Effect of Endoscopic Gastric Balloon Insertion on Obstructive Sleep Apnea in Patients With Morbid Obesity

This study has been completed.
Sponsor:
Information provided by:
Chinese University of Hong Kong
ClinicalTrials.gov Identifier:
NCT00305032
First received: March 20, 2006
Last updated: January 29, 2009
Last verified: January 2009

March 20, 2006
January 29, 2009
March 2006
July 2008   (final data collection date for primary outcome measure)
effect of gastric balloon on sleep apnea [ Time Frame: 2 years ] [ Designated as safety issue: No ]
qaulity of life, Epworth Sleepiness Scales, Weight, parameters of sleep studies
Complete list of historical versions of study NCT00305032 on ClinicalTrials.gov Archive Site
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Effect of Endoscopic Gastric Balloon Insertion on Obstructive Sleep Apnea in Patients With Morbid Obesity
Effect of Endoscopic Gastric Balloon Insertion on Obstructive Sleep Apnea in Patients With Morbid Obesity

To investigate the effect of weight loss by gastric balloon insertion on parameters of obstructive sleep apnea.

Most of the patients with obstructive sleep apnea (OSA) are obese. It has been noted that significant weight loss could improve the severity of sleep apnea. Significant weight loss is difficult to achieve especially in morbidly obese patients. Endoscopic gastric balloon insertion is minimally invasive procedure is employed by surgeon for weight reduction for morbidly obese patients. This study would assess the parameters of sleep which could be affected by weight reduction. If results are positive, this procedure might be considered as treatment for obstructive sleep apnea in morbidly obese patients.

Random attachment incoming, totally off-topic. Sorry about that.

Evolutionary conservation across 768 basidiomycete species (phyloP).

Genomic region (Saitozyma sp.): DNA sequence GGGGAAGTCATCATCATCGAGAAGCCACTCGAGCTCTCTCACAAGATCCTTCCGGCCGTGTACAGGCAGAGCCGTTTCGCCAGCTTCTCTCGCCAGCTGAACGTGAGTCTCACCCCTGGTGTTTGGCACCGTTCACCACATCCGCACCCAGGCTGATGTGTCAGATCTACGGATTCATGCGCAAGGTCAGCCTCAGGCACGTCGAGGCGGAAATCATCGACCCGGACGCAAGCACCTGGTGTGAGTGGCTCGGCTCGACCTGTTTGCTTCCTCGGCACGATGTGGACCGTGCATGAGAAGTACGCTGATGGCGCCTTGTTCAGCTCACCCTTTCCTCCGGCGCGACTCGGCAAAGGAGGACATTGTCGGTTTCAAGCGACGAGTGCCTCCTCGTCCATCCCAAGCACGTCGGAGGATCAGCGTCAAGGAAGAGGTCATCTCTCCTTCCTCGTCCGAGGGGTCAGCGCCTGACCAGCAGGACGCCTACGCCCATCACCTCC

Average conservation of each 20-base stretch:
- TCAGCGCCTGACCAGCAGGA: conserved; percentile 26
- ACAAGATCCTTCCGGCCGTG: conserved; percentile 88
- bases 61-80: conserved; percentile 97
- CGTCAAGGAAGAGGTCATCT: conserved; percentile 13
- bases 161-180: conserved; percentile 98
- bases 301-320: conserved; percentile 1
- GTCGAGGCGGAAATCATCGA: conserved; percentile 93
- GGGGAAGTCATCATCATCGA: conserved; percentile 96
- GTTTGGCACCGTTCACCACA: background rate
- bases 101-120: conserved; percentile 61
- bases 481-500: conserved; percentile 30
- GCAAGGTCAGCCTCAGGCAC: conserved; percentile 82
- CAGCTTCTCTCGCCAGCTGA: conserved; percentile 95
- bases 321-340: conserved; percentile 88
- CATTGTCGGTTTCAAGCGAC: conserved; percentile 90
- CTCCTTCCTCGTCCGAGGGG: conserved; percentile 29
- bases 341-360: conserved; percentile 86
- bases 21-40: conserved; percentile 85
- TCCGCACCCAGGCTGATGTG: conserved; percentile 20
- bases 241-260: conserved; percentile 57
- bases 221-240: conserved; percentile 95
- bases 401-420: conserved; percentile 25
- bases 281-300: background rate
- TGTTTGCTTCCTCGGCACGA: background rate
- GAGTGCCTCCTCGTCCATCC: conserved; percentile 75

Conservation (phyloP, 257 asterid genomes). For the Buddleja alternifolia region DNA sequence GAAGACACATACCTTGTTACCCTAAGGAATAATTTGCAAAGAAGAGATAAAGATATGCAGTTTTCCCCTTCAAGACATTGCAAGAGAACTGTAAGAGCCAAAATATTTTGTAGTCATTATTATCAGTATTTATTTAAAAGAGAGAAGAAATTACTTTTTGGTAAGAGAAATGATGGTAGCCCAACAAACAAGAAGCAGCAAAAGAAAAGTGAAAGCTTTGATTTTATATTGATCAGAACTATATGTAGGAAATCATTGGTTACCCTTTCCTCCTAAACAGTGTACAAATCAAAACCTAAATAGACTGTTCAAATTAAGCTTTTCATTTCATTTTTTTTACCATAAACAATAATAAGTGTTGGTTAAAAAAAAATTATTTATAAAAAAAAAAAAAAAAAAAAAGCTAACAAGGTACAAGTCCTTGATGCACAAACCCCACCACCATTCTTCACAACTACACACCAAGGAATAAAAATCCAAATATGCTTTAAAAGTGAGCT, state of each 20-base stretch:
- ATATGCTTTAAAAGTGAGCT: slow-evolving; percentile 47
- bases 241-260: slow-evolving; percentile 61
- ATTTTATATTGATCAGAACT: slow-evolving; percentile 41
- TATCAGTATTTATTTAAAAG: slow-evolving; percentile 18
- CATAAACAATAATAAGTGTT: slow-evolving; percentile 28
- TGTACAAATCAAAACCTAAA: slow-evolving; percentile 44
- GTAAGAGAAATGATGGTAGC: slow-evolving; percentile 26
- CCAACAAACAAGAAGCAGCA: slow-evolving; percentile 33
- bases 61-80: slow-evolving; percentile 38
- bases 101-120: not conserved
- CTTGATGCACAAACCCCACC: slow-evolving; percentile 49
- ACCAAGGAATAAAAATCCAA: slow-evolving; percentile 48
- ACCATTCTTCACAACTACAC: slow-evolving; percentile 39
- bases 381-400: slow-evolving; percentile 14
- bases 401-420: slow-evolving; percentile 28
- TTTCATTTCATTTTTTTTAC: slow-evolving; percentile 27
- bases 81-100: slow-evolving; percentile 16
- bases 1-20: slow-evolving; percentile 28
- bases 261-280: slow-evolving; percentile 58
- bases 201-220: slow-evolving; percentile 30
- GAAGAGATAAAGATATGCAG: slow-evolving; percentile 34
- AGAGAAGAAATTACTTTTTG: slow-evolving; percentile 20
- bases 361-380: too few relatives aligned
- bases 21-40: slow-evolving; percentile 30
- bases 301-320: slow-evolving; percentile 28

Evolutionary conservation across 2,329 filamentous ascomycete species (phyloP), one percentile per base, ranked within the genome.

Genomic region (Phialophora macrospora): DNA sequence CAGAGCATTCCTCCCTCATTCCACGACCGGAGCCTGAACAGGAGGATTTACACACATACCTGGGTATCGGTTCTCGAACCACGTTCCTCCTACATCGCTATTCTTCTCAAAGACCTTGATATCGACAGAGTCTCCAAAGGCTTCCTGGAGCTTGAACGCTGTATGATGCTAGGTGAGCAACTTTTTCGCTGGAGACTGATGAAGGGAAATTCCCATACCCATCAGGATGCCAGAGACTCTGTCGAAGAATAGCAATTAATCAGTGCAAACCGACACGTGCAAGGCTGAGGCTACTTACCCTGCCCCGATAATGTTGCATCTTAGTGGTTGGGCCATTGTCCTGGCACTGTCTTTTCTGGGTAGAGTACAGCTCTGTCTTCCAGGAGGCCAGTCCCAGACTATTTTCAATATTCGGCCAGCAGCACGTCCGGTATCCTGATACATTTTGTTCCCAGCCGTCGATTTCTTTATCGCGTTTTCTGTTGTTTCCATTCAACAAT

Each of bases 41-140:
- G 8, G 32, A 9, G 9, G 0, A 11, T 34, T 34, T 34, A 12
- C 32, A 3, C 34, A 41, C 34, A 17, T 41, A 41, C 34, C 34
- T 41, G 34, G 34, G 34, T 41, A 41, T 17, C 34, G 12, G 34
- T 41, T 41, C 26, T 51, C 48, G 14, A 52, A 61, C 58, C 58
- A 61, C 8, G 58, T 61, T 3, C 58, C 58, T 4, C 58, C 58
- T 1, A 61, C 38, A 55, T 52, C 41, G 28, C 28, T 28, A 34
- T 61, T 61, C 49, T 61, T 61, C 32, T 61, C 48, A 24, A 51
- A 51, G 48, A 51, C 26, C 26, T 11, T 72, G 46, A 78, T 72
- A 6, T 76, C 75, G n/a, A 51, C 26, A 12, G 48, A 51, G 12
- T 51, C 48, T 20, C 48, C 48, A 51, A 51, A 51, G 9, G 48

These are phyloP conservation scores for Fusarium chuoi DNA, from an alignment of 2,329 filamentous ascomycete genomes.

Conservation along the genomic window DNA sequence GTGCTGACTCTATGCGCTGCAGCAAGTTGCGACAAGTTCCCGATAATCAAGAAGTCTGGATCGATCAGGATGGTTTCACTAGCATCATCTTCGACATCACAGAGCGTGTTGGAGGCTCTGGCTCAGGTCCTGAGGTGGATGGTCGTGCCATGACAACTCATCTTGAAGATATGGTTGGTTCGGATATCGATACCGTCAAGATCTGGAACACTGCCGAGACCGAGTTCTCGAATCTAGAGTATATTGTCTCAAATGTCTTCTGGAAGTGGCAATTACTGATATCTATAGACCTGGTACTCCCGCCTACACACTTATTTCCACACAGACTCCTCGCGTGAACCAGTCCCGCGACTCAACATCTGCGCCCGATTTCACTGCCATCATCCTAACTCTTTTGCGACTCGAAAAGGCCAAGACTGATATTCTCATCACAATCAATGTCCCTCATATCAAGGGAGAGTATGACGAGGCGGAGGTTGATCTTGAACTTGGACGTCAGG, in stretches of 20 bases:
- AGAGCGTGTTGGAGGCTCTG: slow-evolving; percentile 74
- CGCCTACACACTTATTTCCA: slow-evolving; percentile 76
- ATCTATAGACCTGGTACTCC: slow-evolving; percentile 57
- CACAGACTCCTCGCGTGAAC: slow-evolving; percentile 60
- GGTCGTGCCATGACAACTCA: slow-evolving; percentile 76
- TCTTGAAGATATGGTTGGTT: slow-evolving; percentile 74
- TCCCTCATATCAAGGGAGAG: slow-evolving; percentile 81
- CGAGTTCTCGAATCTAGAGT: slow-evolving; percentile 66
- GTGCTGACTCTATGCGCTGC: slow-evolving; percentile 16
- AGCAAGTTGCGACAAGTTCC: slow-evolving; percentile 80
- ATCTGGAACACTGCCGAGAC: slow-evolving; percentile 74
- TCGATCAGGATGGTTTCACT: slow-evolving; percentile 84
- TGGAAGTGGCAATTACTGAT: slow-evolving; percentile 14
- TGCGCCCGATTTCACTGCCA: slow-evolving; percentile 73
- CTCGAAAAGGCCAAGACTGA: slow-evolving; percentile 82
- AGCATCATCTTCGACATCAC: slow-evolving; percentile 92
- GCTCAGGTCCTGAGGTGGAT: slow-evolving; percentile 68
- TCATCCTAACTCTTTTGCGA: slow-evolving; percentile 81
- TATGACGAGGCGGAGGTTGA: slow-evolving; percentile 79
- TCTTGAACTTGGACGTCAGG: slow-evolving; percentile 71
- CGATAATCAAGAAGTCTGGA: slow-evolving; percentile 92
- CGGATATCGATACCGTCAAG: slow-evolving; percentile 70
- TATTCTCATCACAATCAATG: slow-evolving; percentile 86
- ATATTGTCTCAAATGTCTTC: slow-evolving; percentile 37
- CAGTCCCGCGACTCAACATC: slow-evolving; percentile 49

Patient population would be selected from patients who would undergo gastric balloon insertion in the surgical department. There would be no sex or age limit. Patient recruited would have BMI > 35. Consent would be signed for sleep studies. Baseline sleep study, lung function, Epworth Sleepiness Scale (ESS) and quality of life would be assessed in patients who have symptoms suggestive of OSA. If a patient is confirmed to have OSA, a continuous positive airway pressure (CPAP) titration would be offered if the patient is willing to try CPAP. Otherwise patients would be discharged home and wait for balloon insertion. The same assessment would be repeated 3 months and 6 months after the surgical procedure. All sleep studies would be done as in-patient.

Leptin and ghrelin are hormones control satiety, which are also related to the degree of obesity. Blood for plasma leptin and ghrelin would be taken before and 6 months after gastric balloon insertion to assess the relationship of weight reduction by reducing appetite and plasma level of the hormones

Interventional
Not Provided
Allocation: Non-Randomized
Endpoint Classification: Efficacy Study
Intervention Model: Parallel Assignment
Masking: Open Label
Primary Purpose: Treatment
  • Morbid Obesity
  • Obstructive Sleep Apnea
Procedure: gastric balloon insertion
patient would be offered endoscopic gastric balloon insertion
Other Name: gastric balloon
Experimental: 1
Intervention: Procedure: gastric balloon insertion
Not Provided

*   Includes publications given by the data provider as well as publications identified by ClinicalTrials.gov Identifier (NCT Number) in Medline.
 
Completed
60
September 2008
July 2008   (final data collection date for primary outcome measure)

Inclusion Criteria:

  • morbidly obese patients with BMI > 30
  • confirmed obstructive sleep apnea with RDI > 10/hr
  • able to sign consent

Exclusion Criteria:

  • patients undergoing weight reduction surgery
  • sleep apnea other than obstructive sleep apnea
  • untreated endocrine disorder
  • patient refusal
Both
Not Provided
No
Contact information is only displayed when the study is recruiting subjects
China
 
NCT00305032
CRE-2005.399
Yes
Doctor, CUHK
Chinese University of Hong Kong
Not Provided
Principal Investigator: To K Wang, FHKCP, FACCP Prince of Wales Hospital
Chinese University of Hong Kong
January 2009

ICMJE     Data element required by the International Committee of Medical Journal Editors and the World Health Organization ICTRP